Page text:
God’s First Aid Kit for the Broken and the Lost

By Michael Giere Published on June 13, 2024

Age often mediates our life’s experiences, turning them from the emotions that frequently imprison us in our youth and leaving them free to pasture with the truth. For some, this is where wisdom becomes a crown and the mind’s vision sharpens.

When the Apostle John, son of Zebedee and the first cousin of Jesus, was an older man — perhaps nearing his eighties — he could look back over the many decades of his journeys and discipleship from first encountering the Light of the World to the crucifixion and the ensuing years as the Temple in Jerusalem fell to the Roman boot. He was there as the Church grew and travailed through oppression from both Jewish leaders and governing tyrants — and from within its own ranks.

In these later years, John wrote the Gospel of John, the letters of 1 John, 2 John, and 3 John, and the Book of Revelation. He needed the intervening forty-odd years to mature and age like a fine wine. Then the man who (along with his brother James) the Lord called one of the “Sons of Thunder” finished his race well.

Exquisite Words

He left us a treasure trove of exquisite words that speak as loudly — perhaps even more loudly — today as they did two thousand years ago. His opening in the Gospel of John thunders across history and demands an accounting from the wise and foolish alike.

“In the beginning was the Word, and the Word was with God, and the Word was God. He was with God in the beginning.”

If the Gospel of John was primarily evangelistic — “These [words] are written that you may believe that Jesus is the Christ, the Son of God and that by believing you may have life in his name” — then 1 John might be the first aid kit for the broken and lost, and those dealing with false teaching: “We proclaim to you the message we have heard, so that you may have fellowship with us. And our fellowship is with the Father and with his Son, Jesus Christ. We write this to make our joy complete.”

Deep Waters

Are you in the deep waters that confronted King David in Psalm 69? Are you in the miry depths without a foothold? Are you worn out from calling for help? Do some people hate you without reason or mock you? Does the secret life you are living trap you and fill you with regret, shame, or numbness in your soul? Is an addiction costing you your relationship with your loved ones? Has love turned to hatred or twisted what was once a life-giving relationship into mere duty?

Here, the old man, John, offers the rescue kit filled with bandages, ointments, medicines, and a final cure to remind, teach, and then save us from what ails us. In 1 John, we read the habits of the heart anew, spread throughout Scripture, but brought into surgical sharpness in a few pages.

When the darkness passes, the true light will shine all the more, and in it, we can fully grasp that love is not about us as worthy recipients, but, as John tells us, “We love because he first loved us.”

In this tiny letter, we hear we must own our unmet needs. For some, this will mean that they see any addictions — whether to drugs, alcohol, sex, pornography, or serial bad relationships — not as the consequence of circumstance or someone else’s actions (real or imagined) that caused the pain we seek to anesthetize. We must examine our own role in those situations.

John puts it this way in 3:19-20: “[We know] we belong to the truth and set our hearts at rest [whenever] our hearts condemn us. God is greater than our hearts, and he knows everything.”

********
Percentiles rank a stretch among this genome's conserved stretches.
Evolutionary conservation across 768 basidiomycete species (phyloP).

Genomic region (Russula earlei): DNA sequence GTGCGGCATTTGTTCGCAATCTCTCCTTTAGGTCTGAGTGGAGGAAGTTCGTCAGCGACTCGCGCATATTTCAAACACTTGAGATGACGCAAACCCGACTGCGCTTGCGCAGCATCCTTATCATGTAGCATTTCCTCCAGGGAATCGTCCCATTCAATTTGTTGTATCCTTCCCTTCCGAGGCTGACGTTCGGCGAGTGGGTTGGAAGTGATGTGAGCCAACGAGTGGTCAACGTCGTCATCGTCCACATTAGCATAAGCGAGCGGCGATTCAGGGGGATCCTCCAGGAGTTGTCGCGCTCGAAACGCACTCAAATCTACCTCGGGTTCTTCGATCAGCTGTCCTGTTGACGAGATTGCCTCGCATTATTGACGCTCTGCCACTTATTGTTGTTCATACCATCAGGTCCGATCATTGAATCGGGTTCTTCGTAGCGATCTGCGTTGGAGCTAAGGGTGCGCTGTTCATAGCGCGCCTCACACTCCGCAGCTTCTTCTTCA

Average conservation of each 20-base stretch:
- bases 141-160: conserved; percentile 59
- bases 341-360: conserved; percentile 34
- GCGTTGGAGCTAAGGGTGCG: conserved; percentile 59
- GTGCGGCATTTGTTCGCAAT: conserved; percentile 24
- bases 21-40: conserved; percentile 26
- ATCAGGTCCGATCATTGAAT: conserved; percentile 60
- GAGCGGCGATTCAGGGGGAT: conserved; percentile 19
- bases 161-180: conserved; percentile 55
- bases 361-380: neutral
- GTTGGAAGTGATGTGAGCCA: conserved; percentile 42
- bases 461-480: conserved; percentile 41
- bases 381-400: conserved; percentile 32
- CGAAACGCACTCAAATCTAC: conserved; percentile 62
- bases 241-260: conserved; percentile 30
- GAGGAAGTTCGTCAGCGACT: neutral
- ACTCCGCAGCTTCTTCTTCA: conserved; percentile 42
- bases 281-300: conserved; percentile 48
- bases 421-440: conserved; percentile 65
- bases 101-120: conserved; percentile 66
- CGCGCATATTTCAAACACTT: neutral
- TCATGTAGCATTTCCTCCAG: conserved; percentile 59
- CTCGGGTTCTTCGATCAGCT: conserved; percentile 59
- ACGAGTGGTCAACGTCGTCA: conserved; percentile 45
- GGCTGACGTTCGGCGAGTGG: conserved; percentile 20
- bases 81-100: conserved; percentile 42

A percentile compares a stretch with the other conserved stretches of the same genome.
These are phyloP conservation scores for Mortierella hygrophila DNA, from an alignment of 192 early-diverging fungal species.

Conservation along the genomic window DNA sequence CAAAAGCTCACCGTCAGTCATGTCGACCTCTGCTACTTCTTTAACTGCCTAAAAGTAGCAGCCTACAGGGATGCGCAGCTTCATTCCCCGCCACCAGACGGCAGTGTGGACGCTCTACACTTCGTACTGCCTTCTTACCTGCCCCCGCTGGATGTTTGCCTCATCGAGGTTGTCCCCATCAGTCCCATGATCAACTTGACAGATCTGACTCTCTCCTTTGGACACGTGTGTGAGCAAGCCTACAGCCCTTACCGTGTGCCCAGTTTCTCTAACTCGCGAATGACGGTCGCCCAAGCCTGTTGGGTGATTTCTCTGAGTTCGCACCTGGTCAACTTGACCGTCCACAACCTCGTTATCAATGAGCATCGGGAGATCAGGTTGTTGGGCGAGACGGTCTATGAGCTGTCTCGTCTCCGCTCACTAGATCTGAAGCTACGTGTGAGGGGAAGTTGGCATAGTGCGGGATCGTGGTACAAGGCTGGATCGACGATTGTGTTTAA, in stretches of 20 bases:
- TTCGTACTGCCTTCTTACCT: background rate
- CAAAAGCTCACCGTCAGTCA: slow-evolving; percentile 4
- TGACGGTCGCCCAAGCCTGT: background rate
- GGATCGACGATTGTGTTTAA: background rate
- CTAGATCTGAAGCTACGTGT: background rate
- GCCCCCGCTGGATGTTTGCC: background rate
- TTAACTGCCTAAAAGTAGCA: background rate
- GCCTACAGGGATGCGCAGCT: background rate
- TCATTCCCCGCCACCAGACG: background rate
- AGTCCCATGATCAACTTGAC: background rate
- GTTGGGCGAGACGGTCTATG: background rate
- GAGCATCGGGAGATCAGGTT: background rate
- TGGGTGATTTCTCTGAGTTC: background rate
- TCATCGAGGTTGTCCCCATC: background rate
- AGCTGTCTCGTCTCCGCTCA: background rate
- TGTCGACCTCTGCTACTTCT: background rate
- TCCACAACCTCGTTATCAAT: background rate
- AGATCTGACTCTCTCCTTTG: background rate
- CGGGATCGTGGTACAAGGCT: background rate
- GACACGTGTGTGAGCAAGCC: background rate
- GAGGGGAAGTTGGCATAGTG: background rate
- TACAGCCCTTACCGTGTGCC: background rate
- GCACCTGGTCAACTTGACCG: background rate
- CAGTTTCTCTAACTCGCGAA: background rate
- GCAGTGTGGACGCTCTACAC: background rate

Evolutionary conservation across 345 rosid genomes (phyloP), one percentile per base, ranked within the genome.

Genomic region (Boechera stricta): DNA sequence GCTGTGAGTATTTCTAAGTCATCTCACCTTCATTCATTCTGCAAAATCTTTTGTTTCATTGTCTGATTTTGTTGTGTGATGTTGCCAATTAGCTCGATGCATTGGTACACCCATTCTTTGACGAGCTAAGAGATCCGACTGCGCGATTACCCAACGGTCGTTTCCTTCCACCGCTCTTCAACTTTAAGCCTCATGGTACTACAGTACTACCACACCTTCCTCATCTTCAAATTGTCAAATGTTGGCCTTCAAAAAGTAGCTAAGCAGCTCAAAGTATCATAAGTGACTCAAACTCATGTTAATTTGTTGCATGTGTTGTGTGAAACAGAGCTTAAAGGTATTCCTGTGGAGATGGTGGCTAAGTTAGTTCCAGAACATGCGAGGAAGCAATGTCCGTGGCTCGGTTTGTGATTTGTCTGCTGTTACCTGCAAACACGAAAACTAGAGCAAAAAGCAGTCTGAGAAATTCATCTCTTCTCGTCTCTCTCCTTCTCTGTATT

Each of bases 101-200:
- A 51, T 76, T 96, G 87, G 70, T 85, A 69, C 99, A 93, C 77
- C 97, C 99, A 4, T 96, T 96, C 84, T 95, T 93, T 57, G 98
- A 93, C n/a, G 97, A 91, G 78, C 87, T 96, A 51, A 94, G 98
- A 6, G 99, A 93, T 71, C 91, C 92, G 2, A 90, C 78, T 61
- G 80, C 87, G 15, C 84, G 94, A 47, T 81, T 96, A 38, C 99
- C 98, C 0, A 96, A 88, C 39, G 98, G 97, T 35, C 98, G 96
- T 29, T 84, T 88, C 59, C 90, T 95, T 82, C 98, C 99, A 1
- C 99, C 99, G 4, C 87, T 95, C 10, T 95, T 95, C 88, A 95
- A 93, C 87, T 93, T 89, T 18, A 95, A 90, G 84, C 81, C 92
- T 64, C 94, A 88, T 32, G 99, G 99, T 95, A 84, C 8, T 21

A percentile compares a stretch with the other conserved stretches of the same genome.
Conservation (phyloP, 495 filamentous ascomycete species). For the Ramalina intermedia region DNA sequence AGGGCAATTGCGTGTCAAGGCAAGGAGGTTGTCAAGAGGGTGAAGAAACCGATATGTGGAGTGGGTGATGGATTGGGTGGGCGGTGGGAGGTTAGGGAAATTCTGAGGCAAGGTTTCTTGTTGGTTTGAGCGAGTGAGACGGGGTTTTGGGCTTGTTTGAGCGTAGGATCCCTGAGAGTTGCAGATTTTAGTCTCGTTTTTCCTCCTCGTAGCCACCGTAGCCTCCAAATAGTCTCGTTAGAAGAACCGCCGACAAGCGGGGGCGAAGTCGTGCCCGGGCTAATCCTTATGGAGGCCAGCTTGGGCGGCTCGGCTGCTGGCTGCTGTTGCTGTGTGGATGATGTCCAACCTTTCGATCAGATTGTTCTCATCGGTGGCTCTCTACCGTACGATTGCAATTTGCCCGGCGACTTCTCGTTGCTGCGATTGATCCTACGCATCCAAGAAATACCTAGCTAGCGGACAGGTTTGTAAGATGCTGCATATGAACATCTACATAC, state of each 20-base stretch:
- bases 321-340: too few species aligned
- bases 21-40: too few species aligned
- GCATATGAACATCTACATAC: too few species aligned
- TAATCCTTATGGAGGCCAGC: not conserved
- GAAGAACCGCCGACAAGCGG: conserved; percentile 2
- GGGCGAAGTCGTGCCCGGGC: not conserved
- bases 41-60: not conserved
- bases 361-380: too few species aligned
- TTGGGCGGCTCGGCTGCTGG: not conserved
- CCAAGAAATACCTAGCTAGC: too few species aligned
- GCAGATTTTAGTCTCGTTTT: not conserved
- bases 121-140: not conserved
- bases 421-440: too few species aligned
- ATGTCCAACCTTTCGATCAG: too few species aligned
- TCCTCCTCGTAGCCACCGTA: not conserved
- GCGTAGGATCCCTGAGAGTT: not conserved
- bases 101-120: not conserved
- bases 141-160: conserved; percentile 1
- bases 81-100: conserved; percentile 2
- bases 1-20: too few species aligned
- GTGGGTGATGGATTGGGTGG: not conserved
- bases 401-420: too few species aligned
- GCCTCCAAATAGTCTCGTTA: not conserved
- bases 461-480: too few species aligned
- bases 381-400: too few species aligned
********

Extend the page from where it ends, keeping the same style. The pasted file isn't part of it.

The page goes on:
You can’t divest yourself of something you don’t own.

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Clear of addictions, we can discover the only thing that will meet our needs — the Living Truth, found only in Jesus Christ. When the darkness passes, the true light will shine all the more, and in it, we can fully grasp that love is not about us as worthy recipients, but, as John tells us, “We love because he first loved us.” It is the profound action by the God of all love and sealed by the Cross for you and me.

In Love’s light, we can see that we need to set boundaries, accept them, and choose prudence over the whims the world presents as delights. And, in that process, we choose not to use others.

Children of God

Others of us without addictions have claimed despair and pain as ever-present shadows. They could take the form of a lost love, a lost fortune, a lost avocation or a lost dream, a lost friend or a lost companion, a lost faith, or even a lost God. Perhaps it is a road that was taken in haste. Whatever it is, the remedies in the first aid kit of 1 John, as with addiction, only work when we own our issues by name with a clear title. Our mourning can only continue to exist when we have a small view of God.

John begins chapter 3 with an incredible truth, “How great is the love the Father has lavished on us.”

Did you see that? He has lavished — piled on, smothered us like a chicken fried steak — in the glorious gravy of His love. And it gets even better! Don’t miss this.

John reveals our real identity. We’re not addicts enslaved to drugs or sex or just rotten people who use others like Kleenex. If we step into the Light, we become “children of God.” And we’ll know our brothers and sisters from the false teachers and impostors because they will be marked like us by how they live and how they love.

Everything we do or desire should come from the love of God so that He will be glorified in everything.

Everything.

 

Michael Giere writes award-winning commentary and essays on the intersection of politics, culture, and faith. He is a critically acclaimed novelist (The White River Series) and short-story writer. A former candidate for the U.S. House of Representatives from Texas, he was a senior executive in both the Reagan and the Bush (41) administrations, and in 2016 served on the Trump Transition Team.

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